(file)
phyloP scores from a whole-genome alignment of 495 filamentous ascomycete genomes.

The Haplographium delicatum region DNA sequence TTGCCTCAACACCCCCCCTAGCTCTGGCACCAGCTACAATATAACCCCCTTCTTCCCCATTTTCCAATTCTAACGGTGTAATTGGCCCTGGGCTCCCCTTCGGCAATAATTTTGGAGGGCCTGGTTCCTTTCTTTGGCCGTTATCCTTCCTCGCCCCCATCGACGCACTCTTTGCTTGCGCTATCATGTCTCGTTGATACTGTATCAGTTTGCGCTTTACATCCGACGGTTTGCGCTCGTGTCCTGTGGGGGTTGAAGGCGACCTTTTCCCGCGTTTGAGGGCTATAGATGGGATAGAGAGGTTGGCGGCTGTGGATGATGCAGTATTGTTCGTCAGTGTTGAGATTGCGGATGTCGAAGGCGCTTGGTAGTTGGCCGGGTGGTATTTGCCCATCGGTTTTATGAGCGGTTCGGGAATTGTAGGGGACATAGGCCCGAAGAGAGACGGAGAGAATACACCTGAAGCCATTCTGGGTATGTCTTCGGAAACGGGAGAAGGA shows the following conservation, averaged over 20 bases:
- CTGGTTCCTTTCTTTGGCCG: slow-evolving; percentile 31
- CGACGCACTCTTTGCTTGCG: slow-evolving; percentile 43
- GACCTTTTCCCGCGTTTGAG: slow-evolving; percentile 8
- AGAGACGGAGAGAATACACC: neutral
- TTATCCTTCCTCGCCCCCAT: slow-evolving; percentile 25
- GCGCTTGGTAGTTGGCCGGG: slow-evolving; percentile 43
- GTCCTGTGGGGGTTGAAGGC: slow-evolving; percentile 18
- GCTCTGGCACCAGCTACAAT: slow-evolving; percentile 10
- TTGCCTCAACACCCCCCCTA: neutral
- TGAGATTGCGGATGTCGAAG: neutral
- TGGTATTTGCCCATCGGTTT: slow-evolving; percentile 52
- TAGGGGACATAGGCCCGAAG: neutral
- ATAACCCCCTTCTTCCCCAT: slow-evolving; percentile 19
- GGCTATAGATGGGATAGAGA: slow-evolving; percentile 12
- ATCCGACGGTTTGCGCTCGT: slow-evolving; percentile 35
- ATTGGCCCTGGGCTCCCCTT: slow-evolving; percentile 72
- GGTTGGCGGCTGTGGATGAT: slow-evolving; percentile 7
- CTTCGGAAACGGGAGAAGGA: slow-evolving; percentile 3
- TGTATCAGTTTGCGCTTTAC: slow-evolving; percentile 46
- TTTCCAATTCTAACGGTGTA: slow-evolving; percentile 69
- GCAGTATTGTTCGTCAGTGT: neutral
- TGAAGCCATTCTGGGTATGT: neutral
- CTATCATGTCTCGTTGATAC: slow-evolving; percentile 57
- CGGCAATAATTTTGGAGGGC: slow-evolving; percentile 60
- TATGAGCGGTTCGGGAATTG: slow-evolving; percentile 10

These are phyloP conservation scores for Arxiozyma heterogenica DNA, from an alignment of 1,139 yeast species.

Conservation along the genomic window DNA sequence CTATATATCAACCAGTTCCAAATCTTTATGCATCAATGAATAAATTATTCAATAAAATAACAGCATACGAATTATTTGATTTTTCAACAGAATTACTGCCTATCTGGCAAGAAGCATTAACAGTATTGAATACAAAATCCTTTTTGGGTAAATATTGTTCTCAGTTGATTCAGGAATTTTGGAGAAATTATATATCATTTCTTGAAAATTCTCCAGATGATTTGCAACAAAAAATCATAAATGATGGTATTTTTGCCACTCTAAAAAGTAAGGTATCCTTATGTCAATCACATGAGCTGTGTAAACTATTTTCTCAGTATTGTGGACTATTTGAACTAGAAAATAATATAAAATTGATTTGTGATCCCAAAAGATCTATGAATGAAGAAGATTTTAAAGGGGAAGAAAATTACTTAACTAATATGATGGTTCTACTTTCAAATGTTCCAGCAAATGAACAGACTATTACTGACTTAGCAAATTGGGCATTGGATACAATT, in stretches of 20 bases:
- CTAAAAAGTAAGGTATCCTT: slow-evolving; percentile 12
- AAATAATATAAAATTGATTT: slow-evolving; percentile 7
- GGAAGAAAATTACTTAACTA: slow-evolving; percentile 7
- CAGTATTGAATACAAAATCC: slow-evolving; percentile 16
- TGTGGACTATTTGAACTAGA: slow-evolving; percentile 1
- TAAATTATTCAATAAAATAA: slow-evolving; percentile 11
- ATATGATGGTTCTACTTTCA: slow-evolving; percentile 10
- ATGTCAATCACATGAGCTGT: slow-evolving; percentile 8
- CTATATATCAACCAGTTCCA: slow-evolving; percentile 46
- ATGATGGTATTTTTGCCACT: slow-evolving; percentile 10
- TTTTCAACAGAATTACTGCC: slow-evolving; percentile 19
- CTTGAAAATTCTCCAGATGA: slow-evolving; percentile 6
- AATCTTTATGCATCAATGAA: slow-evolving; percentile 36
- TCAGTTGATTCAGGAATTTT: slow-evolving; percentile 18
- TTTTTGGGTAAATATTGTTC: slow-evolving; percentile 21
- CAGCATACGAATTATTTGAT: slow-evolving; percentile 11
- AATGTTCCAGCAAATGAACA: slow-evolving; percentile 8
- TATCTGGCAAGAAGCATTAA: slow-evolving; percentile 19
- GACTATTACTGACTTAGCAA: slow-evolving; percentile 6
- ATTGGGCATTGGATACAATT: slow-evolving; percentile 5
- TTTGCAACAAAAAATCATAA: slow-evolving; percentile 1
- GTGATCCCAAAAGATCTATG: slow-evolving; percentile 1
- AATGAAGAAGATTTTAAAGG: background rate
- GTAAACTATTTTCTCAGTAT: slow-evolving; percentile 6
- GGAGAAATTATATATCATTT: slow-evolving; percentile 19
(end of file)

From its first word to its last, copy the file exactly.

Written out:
phyloP scores from a whole-genome alignment of 495 filamentous ascomycete genomes.

The Haplographium delicatum region DNA sequence TTGCCTCAACACCCCCCCTAGCTCTGGCACCAGCTACAATATAACCCCCTTCTTCCCCATTTTCCAATTCTAACGGTGTAATTGGCCCTGGGCTCCCCTTCGGCAATAATTTTGGAGGGCCTGGTTCCTTTCTTTGGCCGTTATCCTTCCTCGCCCCCATCGACGCACTCTTTGCTTGCGCTATCATGTCTCGTTGATACTGTATCAGTTTGCGCTTTACATCCGACGGTTTGCGCTCGTGTCCTGTGGGGGTTGAAGGCGACCTTTTCCCGCGTTTGAGGGCTATAGATGGGATAGAGAGGTTGGCGGCTGTGGATGATGCAGTATTGTTCGTCAGTGTTGAGATTGCGGATGTCGAAGGCGCTTGGTAGTTGGCCGGGTGGTATTTGCCCATCGGTTTTATGAGCGGTTCGGGAATTGTAGGGGACATAGGCCCGAAGAGAGACGGAGAGAATACACCTGAAGCCATTCTGGGTATGTCTTCGGAAACGGGAGAAGGA shows the following conservation, averaged over 20 bases:
- CTGGTTCCTTTCTTTGGCCG: slow-evolving; percentile 31
- CGACGCACTCTTTGCTTGCG: slow-evolving; percentile 43
- GACCTTTTCCCGCGTTTGAG: slow-evolving; percentile 8
- AGAGACGGAGAGAATACACC: neutral
- TTATCCTTCCTCGCCCCCAT: slow-evolving; percentile 25
- GCGCTTGGTAGTTGGCCGGG: slow-evolving; percentile 43
- GTCCTGTGGGGGTTGAAGGC: slow-evolving; percentile 18
- GCTCTGGCACCAGCTACAAT: slow-evolving; percentile 10
- TTGCCTCAACACCCCCCCTA: neutral
- TGAGATTGCGGATGTCGAAG: neutral
- TGGTATTTGCCCATCGGTTT: slow-evolving; percentile 52
- TAGGGGACATAGGCCCGAAG: neutral
- ATAACCCCCTTCTTCCCCAT: slow-evolving; percentile 19
- GGCTATAGATGGGATAGAGA: slow-evolving; percentile 12
- ATCCGACGGTTTGCGCTCGT: slow-evolving; percentile 35
- ATTGGCCCTGGGCTCCCCTT: slow-evolving; percentile 72
- GGTTGGCGGCTGTGGATGAT: slow-evolving; percentile 7
- CTTCGGAAACGGGAGAAGGA: slow-evolving; percentile 3
- TGTATCAGTTTGCGCTTTAC: slow-evolving; percentile 46
- TTTCCAATTCTAACGGTGTA: slow-evolving; percentile 69
- GCAGTATTGTTCGTCAGTGT: neutral
- TGAAGCCATTCTGGGTATGT: neutral
- CTATCATGTCTCGTTGATAC: slow-evolving; percentile 57
- CGGCAATAATTTTGGAGGGC: slow-evolving; percentile 60
- TATGAGCGGTTCGGGAATTG: slow-evolving; percentile 10

These are phyloP conservation scores for Arxiozyma heterogenica DNA, from an alignment of 1,139 yeast species.

Conservation along the genomic window DNA sequence CTATATATCAACCAGTTCCAAATCTTTATGCATCAATGAATAAATTATTCAATAAAATAACAGCATACGAATTATTTGATTTTTCAACAGAATTACTGCCTATCTGGCAAGAAGCATTAACAGTATTGAATACAAAATCCTTTTTGGGTAAATATTGTTCTCAGTTGATTCAGGAATTTTGGAGAAATTATATATCATTTCTTGAAAATTCTCCAGATGATTTGCAACAAAAAATCATAAATGATGGTATTTTTGCCACTCTAAAAAGTAAGGTATCCTTATGTCAATCACATGAGCTGTGTAAACTATTTTCTCAGTATTGTGGACTATTTGAACTAGAAAATAATATAAAATTGATTTGTGATCCCAAAAGATCTATGAATGAAGAAGATTTTAAAGGGGAAGAAAATTACTTAACTAATATGATGGTTCTACTTTCAAATGTTCCAGCAAATGAACAGACTATTACTGACTTAGCAAATTGGGCATTGGATACAATT, in stretches of 20 bases:
- CTAAAAAGTAAGGTATCCTT: slow-evolving; percentile 12
- AAATAATATAAAATTGATTT: slow-evolving; percentile 7
- GGAAGAAAATTACTTAACTA: slow-evolving; percentile 7
- CAGTATTGAATACAAAATCC: slow-evolving; percentile 16
- TGTGGACTATTTGAACTAGA: slow-evolving; percentile 1
- TAAATTATTCAATAAAATAA: slow-evolving; percentile 11
- ATATGATGGTTCTACTTTCA: slow-evolving; percentile 10
- ATGTCAATCACATGAGCTGT: slow-evolving; percentile 8
- CTATATATCAACCAGTTCCA: slow-evolving; percentile 46
- ATGATGGTATTTTTGCCACT: slow-evolving; percentile 10
- TTTTCAACAGAATTACTGCC: slow-evolving; percentile 19
- CTTGAAAATTCTCCAGATGA: slow-evolving; percentile 6
- AATCTTTATGCATCAATGAA: slow-evolving; percentile 36
- TCAGTTGATTCAGGAATTTT: slow-evolving; percentile 18
- TTTTTGGGTAAATATTGTTC: slow-evolving; percentile 21
- CAGCATACGAATTATTTGAT: slow-evolving; percentile 11
- AATGTTCCAGCAAATGAACA: slow-evolving; percentile 8
- TATCTGGCAAGAAGCATTAA: slow-evolving; percentile 19
- GACTATTACTGACTTAGCAA: slow-evolving; percentile 6
- ATTGGGCATTGGATACAATT: slow-evolving; percentile 5
- TTTGCAACAAAAAATCATAA: slow-evolving; percentile 1
- GTGATCCCAAAAGATCTATG: slow-evolving; percentile 1
- AATGAAGAAGATTTTAAAGG: background rate
- GTAAACTATTTTCTCAGTAT: slow-evolving; percentile 6
- GGAGAAATTATATATCATTT: slow-evolving; percentile 19